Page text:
A Tale of Multiple Apartment Markets

Florida and California are facing challenges while the Midwest and Northeast experience strong growth.

It has been the best and worst of times. Maybe, that summation is a bit dramatic. but it succinctly describes how different regions and cities have fared in recent post-pandemic years, according to Yardi Matrix’s recently released National Multifamily Report for June 2023.  

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Starting with the negative, Florida markets have seen “unbelievable growth,” during the pandemic but are now facing significant affordability challenges. Five of the 10 worst performing markets were in Florida in the Southwest Coast, Miami, Orlando, Jacksonville and West Palm Beach. California markets did not fare much better and have continued to try to find stable ground since the pandemic’s end. Several of its markets have seen month-over-month declines such as Metro Los Angeles, Sacramento, Eastern Los Angeles County, the Bay Area-East Bay, Orange County and the Inland Empire. The report also pushed forecasts lower for many larger markets in the West and Southwest.

Meanwhile, there is solid growth in multiple Midwestern and Northeastern markets Portland, Maine, and Scranton-Wilkes-Barre, Penn., both grew more than a full percentage point month over month. White Plains, N.Y. (a suburb North of the city), Detroit, Urban and Suburban Chicago, Manhattan, Milwaukee, Rochester, Central New Jersey and Syracuse all had asking rents grow more than 90 basis points (bps) from the previous month.

What’s in between these regions and reflecting more mixed results were Southern areas such as Texas. The smaller markets performed better than the larger ones on average, including Midland-Odessa, Tex., Lexington, Ky., and Macon, Ga., where asking rents grew more than a percentage point. Urban Atlanta, Charlotte and East Houston all saw their rents fall.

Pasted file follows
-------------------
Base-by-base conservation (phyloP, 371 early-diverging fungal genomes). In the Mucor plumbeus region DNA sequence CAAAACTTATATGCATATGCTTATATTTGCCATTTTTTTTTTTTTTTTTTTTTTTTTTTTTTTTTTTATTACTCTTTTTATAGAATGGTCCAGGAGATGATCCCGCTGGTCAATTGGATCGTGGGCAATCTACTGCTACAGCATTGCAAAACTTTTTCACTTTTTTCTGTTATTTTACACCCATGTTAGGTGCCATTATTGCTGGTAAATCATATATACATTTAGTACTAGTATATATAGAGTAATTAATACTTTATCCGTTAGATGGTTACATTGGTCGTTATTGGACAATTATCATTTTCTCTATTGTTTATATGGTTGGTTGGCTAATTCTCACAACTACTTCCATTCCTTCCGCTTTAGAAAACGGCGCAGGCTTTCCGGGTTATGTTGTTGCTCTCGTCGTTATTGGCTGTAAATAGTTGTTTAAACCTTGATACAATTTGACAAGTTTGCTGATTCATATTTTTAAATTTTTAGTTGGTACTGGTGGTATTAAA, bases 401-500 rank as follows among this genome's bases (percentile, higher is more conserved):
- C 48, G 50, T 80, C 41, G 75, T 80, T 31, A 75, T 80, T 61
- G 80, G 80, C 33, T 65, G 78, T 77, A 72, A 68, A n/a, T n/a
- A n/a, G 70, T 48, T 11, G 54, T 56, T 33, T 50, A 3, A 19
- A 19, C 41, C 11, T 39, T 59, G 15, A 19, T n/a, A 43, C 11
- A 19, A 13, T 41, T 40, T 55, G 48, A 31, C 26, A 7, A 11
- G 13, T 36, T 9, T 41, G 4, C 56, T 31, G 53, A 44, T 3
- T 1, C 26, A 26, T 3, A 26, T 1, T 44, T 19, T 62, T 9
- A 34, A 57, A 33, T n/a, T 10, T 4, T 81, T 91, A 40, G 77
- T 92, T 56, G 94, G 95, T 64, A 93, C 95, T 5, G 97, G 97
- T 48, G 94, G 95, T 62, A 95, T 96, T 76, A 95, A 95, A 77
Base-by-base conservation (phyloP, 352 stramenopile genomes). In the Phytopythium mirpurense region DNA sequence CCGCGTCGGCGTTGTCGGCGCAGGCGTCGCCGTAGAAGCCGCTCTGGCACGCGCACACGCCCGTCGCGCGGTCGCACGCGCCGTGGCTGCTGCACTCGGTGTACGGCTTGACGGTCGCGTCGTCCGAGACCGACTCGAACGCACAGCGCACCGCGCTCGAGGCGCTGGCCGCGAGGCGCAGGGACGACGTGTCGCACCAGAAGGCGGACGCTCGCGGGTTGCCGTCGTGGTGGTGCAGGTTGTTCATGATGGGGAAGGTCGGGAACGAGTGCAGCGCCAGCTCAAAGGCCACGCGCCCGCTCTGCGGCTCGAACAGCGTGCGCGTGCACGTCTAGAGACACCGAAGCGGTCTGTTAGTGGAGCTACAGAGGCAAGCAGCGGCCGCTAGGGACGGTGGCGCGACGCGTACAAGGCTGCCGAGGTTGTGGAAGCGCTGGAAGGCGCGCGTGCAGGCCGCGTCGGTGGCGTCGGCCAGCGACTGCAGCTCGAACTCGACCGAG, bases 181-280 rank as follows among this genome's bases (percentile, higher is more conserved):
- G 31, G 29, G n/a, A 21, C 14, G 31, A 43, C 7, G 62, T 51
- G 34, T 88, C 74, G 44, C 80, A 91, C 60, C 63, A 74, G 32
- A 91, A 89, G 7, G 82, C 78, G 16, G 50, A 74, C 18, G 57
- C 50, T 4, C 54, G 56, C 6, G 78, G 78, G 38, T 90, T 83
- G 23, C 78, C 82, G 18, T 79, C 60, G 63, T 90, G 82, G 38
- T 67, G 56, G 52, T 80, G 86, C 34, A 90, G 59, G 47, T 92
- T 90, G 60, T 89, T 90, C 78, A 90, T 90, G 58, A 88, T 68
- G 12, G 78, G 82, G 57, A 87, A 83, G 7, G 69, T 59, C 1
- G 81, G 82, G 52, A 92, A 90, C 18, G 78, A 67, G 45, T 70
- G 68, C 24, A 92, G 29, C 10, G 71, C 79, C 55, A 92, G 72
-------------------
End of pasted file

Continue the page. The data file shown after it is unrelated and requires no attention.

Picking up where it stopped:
Overall, the search for affordability everywhere and the uncertain economy have made smaller markets more appealing since they’re more attainable for housing and other related needs.

The report also cautions that the year still includes five full months for rents in any of the regions to change course and turn positive—or negative. And there are so many reasons why either could happen. On the plus side, the jobs market is still strong even if slowing, wage growth remains strong, core inflation continues to fall, the higher than expected Gross Domestic Product has increased the chance the Federal Reserve’s effort to control inflation won’t push the country over the line into a recession and the still tight single-family home market continues to spur potential homeowners to switch to multifamily options, of which there are many.

But on the negative side, consumer confidence has waned, as have savings from the pandemic. How student debt plays out remains a big question, too.

Source: GlobeSt.

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